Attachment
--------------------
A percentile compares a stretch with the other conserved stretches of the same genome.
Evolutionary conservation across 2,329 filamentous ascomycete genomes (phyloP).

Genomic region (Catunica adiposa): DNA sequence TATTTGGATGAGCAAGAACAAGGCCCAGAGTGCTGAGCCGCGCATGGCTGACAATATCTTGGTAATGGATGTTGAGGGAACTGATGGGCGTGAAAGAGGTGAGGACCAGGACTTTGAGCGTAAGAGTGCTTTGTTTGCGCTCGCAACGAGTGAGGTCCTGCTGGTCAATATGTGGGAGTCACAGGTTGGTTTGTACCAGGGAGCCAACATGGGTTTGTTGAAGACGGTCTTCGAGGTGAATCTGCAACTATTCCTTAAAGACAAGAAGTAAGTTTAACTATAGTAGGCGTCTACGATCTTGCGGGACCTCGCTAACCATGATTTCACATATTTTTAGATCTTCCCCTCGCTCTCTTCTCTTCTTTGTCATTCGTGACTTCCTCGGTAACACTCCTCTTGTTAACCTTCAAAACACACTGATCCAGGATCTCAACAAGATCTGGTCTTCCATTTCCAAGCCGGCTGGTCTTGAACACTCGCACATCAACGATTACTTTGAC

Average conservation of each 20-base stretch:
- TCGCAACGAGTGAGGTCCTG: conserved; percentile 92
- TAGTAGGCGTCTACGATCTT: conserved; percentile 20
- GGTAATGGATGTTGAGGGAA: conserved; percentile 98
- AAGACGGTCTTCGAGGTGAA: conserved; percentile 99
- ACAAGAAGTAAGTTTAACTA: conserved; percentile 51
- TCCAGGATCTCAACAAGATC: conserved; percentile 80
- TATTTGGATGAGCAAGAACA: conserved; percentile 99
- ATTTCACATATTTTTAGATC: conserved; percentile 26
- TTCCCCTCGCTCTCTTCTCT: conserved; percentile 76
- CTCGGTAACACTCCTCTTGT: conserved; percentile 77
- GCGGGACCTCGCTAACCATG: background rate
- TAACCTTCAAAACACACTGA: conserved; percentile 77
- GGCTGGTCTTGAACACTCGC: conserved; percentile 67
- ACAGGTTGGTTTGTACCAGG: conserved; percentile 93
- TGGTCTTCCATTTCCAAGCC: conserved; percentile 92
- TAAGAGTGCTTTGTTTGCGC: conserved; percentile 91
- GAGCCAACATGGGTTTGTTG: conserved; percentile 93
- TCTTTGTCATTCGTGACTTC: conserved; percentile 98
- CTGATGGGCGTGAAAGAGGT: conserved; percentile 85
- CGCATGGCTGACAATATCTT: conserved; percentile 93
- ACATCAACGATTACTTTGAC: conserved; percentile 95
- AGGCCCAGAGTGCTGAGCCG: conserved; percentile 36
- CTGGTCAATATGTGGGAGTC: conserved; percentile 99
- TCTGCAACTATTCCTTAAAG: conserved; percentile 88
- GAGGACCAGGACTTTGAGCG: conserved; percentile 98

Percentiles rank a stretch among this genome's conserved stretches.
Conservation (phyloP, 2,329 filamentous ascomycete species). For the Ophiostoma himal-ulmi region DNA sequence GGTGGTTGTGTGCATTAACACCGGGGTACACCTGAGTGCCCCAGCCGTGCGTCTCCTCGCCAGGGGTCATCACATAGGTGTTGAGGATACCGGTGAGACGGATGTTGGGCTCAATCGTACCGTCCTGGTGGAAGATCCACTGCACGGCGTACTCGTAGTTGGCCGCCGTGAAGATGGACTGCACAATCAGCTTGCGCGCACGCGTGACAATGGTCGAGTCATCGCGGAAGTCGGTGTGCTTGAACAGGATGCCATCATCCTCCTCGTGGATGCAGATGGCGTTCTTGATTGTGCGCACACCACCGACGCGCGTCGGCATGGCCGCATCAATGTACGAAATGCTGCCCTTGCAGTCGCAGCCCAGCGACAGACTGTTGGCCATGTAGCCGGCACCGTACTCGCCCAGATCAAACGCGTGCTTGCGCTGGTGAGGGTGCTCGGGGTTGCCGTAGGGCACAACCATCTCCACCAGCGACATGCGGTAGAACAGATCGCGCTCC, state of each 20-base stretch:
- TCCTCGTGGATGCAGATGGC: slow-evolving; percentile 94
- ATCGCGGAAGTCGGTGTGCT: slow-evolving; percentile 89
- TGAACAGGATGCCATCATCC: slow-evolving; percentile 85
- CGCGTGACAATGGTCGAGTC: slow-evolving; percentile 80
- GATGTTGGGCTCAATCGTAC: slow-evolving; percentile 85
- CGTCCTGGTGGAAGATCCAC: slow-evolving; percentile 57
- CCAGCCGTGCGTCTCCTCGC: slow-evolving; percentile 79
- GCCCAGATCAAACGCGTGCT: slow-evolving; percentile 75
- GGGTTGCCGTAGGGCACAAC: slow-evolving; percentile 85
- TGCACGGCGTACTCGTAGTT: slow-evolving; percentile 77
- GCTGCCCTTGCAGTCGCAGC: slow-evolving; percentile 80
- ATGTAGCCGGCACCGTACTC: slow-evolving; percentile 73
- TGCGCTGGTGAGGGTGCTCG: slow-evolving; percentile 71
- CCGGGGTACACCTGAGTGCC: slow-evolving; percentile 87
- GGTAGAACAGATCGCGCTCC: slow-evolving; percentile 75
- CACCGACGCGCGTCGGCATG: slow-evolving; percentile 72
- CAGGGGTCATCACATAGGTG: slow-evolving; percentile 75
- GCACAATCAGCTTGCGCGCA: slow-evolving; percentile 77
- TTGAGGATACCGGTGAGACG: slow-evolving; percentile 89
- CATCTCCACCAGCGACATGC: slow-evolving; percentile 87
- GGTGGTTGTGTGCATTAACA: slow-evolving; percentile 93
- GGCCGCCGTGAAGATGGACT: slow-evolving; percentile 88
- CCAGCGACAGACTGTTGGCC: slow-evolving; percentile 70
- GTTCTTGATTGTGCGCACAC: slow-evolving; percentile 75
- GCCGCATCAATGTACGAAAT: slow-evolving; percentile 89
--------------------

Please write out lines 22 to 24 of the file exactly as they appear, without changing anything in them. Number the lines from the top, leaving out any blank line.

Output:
- TCTTTGTCATTCGTGACTTC: conserved; percentile 98
- CTGATGGGCGTGAAAGAGGT: conserved; percentile 85
- CGCATGGCTGACAATATCTT: conserved; percentile 93